Not long ago, I submitted a case study to the editor of the Georgia Genealogical Society Quarterly for publication. In this paper, I discussed how I “proved” the identities of a young woman’s parents, both of whom had died when she was very young. My research began with this woman’s death certificate, which listed her parents’ names incorrectly (if you’re wondering, the names weren’t even a close match), and worked outwards from there. In the end, the breakthrough records were ones researchers don’t often consult, which was the main point of the article: If the “normal” records don’t help, then look to the “unusual” ones.
The thing is, I wouldn’t have been able to successfully resolve this problem even a decade ago, maybe not even five years ago. I know that when I first started researching, back in the dinosaur days of microfilm and dusty court records, I would have accepted the information on that death certificate unquestioningly, and been stuck with a brick wall until I figured out that such information cannot be taken at face value.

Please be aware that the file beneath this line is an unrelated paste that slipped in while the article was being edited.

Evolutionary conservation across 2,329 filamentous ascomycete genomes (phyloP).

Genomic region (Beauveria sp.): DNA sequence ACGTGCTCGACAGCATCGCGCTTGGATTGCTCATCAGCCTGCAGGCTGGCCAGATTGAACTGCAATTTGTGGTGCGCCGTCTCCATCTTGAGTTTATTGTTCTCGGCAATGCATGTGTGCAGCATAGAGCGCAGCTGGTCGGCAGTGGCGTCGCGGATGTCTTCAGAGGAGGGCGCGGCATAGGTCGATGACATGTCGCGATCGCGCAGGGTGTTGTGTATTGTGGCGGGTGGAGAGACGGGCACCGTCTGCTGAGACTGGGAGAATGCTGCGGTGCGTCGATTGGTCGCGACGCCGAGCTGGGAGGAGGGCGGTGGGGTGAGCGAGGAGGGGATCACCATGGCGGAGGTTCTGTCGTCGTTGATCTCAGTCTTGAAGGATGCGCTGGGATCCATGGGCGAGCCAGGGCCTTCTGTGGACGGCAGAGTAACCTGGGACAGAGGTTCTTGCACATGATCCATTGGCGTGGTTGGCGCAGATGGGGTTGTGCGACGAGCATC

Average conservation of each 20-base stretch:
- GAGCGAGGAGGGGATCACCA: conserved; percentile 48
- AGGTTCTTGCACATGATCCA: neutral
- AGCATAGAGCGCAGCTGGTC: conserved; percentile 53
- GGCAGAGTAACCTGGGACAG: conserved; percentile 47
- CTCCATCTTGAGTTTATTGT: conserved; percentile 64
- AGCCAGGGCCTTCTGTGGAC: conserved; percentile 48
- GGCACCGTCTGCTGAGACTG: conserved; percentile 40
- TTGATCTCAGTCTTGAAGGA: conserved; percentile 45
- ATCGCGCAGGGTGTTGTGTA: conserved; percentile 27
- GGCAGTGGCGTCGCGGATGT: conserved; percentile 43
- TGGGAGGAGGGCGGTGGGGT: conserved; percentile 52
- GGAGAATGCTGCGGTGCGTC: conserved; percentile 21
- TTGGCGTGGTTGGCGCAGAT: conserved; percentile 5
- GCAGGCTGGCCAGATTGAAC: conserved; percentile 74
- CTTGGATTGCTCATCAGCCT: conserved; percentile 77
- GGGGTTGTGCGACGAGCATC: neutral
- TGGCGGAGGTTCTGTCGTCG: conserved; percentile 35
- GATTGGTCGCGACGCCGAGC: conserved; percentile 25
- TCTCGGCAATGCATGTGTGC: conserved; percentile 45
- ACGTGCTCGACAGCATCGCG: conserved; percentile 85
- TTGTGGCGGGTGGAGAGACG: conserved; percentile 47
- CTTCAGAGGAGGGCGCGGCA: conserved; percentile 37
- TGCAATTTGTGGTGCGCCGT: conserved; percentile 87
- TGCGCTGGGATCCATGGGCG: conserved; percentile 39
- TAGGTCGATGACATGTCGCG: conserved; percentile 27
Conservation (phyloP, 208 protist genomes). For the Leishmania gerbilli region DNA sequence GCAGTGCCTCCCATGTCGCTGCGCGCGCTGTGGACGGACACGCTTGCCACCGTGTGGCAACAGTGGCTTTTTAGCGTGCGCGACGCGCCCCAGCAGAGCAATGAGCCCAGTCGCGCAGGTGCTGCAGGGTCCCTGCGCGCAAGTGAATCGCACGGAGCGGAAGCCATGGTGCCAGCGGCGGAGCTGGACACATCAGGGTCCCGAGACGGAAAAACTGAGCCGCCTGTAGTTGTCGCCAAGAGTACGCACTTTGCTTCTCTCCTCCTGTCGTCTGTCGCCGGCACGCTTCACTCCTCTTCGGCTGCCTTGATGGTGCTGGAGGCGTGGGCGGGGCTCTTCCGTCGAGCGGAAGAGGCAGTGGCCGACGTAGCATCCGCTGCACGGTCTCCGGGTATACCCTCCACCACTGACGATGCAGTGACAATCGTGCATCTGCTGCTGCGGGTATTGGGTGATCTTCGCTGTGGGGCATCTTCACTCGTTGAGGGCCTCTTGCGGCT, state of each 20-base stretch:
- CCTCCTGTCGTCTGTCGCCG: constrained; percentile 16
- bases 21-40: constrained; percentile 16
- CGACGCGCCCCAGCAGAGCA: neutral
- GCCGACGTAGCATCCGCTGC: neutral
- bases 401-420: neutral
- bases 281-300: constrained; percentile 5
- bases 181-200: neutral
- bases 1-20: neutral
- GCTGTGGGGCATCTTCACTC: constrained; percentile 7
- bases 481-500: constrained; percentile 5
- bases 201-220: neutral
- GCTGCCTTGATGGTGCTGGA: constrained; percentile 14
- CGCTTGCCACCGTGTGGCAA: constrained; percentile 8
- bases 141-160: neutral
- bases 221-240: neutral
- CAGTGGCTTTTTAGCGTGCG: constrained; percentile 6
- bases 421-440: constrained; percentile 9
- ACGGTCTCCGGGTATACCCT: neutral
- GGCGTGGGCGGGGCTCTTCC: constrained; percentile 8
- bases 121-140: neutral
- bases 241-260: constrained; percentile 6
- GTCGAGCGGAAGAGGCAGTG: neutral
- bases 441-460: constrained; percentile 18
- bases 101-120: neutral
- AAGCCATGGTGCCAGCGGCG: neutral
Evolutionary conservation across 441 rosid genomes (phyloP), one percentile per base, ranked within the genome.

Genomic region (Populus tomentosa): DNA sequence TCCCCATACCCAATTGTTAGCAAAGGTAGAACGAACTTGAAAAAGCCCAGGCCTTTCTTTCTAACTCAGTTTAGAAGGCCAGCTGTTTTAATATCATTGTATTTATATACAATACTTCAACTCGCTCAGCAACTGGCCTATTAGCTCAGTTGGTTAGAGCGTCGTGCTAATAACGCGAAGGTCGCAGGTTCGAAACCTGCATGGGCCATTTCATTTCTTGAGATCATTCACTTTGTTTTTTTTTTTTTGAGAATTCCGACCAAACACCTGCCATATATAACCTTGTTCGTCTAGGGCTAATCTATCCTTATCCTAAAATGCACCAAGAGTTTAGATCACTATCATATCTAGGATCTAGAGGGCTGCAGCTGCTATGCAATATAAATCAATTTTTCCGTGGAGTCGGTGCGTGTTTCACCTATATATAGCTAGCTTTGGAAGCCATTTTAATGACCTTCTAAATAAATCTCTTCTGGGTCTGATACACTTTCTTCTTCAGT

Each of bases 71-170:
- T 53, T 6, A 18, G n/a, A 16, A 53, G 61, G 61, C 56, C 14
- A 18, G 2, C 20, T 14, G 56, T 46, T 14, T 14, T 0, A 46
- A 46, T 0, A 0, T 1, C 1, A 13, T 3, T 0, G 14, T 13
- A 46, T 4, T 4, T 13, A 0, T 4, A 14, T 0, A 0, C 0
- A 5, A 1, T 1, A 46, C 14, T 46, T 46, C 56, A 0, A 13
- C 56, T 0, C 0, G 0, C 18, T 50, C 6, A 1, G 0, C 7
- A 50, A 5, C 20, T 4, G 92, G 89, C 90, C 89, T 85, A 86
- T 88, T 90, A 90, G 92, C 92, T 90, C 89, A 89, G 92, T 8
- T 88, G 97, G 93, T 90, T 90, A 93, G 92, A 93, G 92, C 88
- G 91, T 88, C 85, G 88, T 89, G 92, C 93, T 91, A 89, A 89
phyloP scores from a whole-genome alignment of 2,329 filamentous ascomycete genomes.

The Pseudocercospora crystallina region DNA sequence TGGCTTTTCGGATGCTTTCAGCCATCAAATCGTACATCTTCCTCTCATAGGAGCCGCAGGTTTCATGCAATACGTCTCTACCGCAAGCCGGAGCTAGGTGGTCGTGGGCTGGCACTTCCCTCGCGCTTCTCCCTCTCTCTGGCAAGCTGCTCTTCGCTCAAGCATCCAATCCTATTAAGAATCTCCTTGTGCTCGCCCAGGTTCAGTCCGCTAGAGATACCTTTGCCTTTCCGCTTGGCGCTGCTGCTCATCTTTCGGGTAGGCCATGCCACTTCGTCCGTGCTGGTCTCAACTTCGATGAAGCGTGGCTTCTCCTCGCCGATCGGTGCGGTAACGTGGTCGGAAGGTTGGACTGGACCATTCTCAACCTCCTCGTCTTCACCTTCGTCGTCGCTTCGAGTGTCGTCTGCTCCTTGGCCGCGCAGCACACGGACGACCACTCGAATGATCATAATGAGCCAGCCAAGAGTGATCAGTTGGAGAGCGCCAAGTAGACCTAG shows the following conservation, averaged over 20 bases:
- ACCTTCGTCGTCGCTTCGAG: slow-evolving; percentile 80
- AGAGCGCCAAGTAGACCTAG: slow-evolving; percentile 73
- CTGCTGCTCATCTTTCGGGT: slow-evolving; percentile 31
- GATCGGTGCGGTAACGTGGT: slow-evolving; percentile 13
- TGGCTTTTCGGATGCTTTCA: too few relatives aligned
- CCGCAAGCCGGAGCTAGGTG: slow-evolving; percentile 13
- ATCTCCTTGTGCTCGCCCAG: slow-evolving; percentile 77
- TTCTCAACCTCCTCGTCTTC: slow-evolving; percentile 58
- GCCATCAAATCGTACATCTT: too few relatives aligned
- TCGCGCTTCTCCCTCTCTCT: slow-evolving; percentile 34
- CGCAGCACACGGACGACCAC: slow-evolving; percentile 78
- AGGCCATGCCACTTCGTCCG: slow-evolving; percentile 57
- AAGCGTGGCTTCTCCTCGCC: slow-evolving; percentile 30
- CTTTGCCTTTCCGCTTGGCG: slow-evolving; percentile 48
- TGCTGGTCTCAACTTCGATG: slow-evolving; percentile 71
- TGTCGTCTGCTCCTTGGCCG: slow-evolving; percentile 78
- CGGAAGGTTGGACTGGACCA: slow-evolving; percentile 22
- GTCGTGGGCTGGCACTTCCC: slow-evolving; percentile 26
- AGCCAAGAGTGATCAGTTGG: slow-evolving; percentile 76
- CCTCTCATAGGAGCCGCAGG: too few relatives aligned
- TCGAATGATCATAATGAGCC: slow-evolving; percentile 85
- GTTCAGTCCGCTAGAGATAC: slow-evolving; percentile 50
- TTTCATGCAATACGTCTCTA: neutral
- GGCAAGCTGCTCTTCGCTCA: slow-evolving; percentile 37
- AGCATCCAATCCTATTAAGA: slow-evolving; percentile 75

For me, it was a long and steep climb between those two points. In other words, it took me a long time to realize that 2 + 2 = 4, not 22.
Knowing how to solve genealogical problems takes a complex variety of skill sets learned through multiple paths over a long period of time. There are some people who believe that this educational path or that one are the only ways in which one should become a genealogist, but this isn’t true. That’s not to say that education, including instruction at college and professional levels, is not necessary, but it is only one facet of a whole that should encompass many other paths, including reading, studying, mentoring, teaching, and publication, and perhaps even certification or accreditation.
Taking only one of those paths will not lead one to become a good genealogist, because genealogical problem solving requires a multiple-path approach. Most of all, it takes time and practice. This is one field where experience truly is the best teacher.